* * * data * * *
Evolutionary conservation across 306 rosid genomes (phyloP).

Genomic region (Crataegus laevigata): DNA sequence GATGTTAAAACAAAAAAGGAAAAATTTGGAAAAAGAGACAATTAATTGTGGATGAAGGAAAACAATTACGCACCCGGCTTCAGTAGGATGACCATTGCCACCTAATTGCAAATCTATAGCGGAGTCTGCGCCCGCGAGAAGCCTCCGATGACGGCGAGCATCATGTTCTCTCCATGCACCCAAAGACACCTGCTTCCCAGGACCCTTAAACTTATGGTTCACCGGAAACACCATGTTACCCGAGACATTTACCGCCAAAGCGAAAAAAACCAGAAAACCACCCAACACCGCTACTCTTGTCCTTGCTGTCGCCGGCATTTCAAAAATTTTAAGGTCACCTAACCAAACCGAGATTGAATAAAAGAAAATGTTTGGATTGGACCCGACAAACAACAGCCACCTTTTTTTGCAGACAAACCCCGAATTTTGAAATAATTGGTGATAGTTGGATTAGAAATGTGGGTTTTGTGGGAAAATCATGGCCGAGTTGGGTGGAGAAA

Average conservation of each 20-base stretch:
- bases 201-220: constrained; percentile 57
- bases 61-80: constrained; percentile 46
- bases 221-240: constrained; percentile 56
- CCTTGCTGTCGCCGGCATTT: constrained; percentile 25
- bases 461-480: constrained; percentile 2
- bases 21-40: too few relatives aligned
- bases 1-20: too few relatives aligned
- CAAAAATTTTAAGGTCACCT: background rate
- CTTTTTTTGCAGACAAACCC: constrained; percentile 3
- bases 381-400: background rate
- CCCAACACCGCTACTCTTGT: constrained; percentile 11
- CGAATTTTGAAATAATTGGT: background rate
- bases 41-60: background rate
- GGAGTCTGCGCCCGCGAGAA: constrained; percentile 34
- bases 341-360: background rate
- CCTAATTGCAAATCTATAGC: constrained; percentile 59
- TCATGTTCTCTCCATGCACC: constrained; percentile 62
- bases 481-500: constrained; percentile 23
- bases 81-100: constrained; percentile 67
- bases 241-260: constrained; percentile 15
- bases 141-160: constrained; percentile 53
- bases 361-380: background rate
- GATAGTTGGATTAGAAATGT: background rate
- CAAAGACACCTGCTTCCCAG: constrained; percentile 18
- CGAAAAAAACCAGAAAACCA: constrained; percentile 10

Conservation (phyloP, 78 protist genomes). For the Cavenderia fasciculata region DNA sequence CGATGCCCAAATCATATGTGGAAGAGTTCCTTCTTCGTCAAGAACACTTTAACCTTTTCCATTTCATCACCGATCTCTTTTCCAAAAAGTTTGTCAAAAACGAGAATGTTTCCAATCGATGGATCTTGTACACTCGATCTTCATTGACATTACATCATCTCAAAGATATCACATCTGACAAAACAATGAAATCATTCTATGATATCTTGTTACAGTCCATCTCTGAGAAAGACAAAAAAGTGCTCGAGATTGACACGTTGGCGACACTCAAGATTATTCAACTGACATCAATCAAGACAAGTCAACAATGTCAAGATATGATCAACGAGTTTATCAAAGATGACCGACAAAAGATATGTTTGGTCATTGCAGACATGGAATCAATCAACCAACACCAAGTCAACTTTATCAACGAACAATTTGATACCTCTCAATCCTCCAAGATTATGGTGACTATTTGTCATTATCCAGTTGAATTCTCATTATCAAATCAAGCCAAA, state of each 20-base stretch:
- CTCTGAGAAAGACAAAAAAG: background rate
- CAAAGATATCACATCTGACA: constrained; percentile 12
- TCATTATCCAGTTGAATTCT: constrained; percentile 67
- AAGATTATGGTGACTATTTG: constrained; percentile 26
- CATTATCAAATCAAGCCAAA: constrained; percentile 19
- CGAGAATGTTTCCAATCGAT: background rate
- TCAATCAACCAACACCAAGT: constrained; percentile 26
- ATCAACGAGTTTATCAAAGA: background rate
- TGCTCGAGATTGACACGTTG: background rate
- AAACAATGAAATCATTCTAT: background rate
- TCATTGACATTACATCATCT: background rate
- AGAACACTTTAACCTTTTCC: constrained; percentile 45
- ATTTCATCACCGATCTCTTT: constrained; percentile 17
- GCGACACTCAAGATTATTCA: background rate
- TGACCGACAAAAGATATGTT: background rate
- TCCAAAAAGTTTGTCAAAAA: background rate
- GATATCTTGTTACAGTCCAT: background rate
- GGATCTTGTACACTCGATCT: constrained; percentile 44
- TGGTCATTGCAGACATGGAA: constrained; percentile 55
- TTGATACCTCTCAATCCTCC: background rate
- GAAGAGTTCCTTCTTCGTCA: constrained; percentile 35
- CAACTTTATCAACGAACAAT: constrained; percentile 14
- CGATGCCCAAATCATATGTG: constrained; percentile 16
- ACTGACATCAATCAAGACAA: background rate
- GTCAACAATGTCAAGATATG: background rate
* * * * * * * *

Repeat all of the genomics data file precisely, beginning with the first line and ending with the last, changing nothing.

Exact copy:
Evolutionary conservation across 306 rosid genomes (phyloP).

Genomic region (Crataegus laevigata): DNA sequence GATGTTAAAACAAAAAAGGAAAAATTTGGAAAAAGAGACAATTAATTGTGGATGAAGGAAAACAATTACGCACCCGGCTTCAGTAGGATGACCATTGCCACCTAATTGCAAATCTATAGCGGAGTCTGCGCCCGCGAGAAGCCTCCGATGACGGCGAGCATCATGTTCTCTCCATGCACCCAAAGACACCTGCTTCCCAGGACCCTTAAACTTATGGTTCACCGGAAACACCATGTTACCCGAGACATTTACCGCCAAAGCGAAAAAAACCAGAAAACCACCCAACACCGCTACTCTTGTCCTTGCTGTCGCCGGCATTTCAAAAATTTTAAGGTCACCTAACCAAACCGAGATTGAATAAAAGAAAATGTTTGGATTGGACCCGACAAACAACAGCCACCTTTTTTTGCAGACAAACCCCGAATTTTGAAATAATTGGTGATAGTTGGATTAGAAATGTGGGTTTTGTGGGAAAATCATGGCCGAGTTGGGTGGAGAAA

Average conservation of each 20-base stretch:
- bases 201-220: constrained; percentile 57
- bases 61-80: constrained; percentile 46
- bases 221-240: constrained; percentile 56
- CCTTGCTGTCGCCGGCATTT: constrained; percentile 25
- bases 461-480: constrained; percentile 2
- bases 21-40: too few relatives aligned
- bases 1-20: too few relatives aligned
- CAAAAATTTTAAGGTCACCT: background rate
- CTTTTTTTGCAGACAAACCC: constrained; percentile 3
- bases 381-400: background rate
- CCCAACACCGCTACTCTTGT: constrained; percentile 11
- CGAATTTTGAAATAATTGGT: background rate
- bases 41-60: background rate
- GGAGTCTGCGCCCGCGAGAA: constrained; percentile 34
- bases 341-360: background rate
- CCTAATTGCAAATCTATAGC: constrained; percentile 59
- TCATGTTCTCTCCATGCACC: constrained; percentile 62
- bases 481-500: constrained; percentile 23
- bases 81-100: constrained; percentile 67
- bases 241-260: constrained; percentile 15
- bases 141-160: constrained; percentile 53
- bases 361-380: background rate
- GATAGTTGGATTAGAAATGT: background rate
- CAAAGACACCTGCTTCCCAG: constrained; percentile 18
- CGAAAAAAACCAGAAAACCA: constrained; percentile 10

Conservation (phyloP, 78 protist genomes). For the Cavenderia fasciculata region DNA sequence CGATGCCCAAATCATATGTGGAAGAGTTCCTTCTTCGTCAAGAACACTTTAACCTTTTCCATTTCATCACCGATCTCTTTTCCAAAAAGTTTGTCAAAAACGAGAATGTTTCCAATCGATGGATCTTGTACACTCGATCTTCATTGACATTACATCATCTCAAAGATATCACATCTGACAAAACAATGAAATCATTCTATGATATCTTGTTACAGTCCATCTCTGAGAAAGACAAAAAAGTGCTCGAGATTGACACGTTGGCGACACTCAAGATTATTCAACTGACATCAATCAAGACAAGTCAACAATGTCAAGATATGATCAACGAGTTTATCAAAGATGACCGACAAAAGATATGTTTGGTCATTGCAGACATGGAATCAATCAACCAACACCAAGTCAACTTTATCAACGAACAATTTGATACCTCTCAATCCTCCAAGATTATGGTGACTATTTGTCATTATCCAGTTGAATTCTCATTATCAAATCAAGCCAAA, state of each 20-base stretch:
- CTCTGAGAAAGACAAAAAAG: background rate
- CAAAGATATCACATCTGACA: constrained; percentile 12
- TCATTATCCAGTTGAATTCT: constrained; percentile 67
- AAGATTATGGTGACTATTTG: constrained; percentile 26
- CATTATCAAATCAAGCCAAA: constrained; percentile 19
- CGAGAATGTTTCCAATCGAT: background rate
- TCAATCAACCAACACCAAGT: constrained; percentile 26
- ATCAACGAGTTTATCAAAGA: background rate
- TGCTCGAGATTGACACGTTG: background rate
- AAACAATGAAATCATTCTAT: background rate
- TCATTGACATTACATCATCT: background rate
- AGAACACTTTAACCTTTTCC: constrained; percentile 45
- ATTTCATCACCGATCTCTTT: constrained; percentile 17
- GCGACACTCAAGATTATTCA: background rate
- TGACCGACAAAAGATATGTT: background rate
- TCCAAAAAGTTTGTCAAAAA: background rate
- GATATCTTGTTACAGTCCAT: background rate
- GGATCTTGTACACTCGATCT: constrained; percentile 44
- TGGTCATTGCAGACATGGAA: constrained; percentile 55
- TTGATACCTCTCAATCCTCC: background rate
- GAAGAGTTCCTTCTTCGTCA: constrained; percentile 35
- CAACTTTATCAACGAACAAT: constrained; percentile 14
- CGATGCCCAAATCATATGTG: constrained; percentile 16
- ACTGACATCAATCAAGACAA: background rate
- GTCAACAATGTCAAGATATG: background rate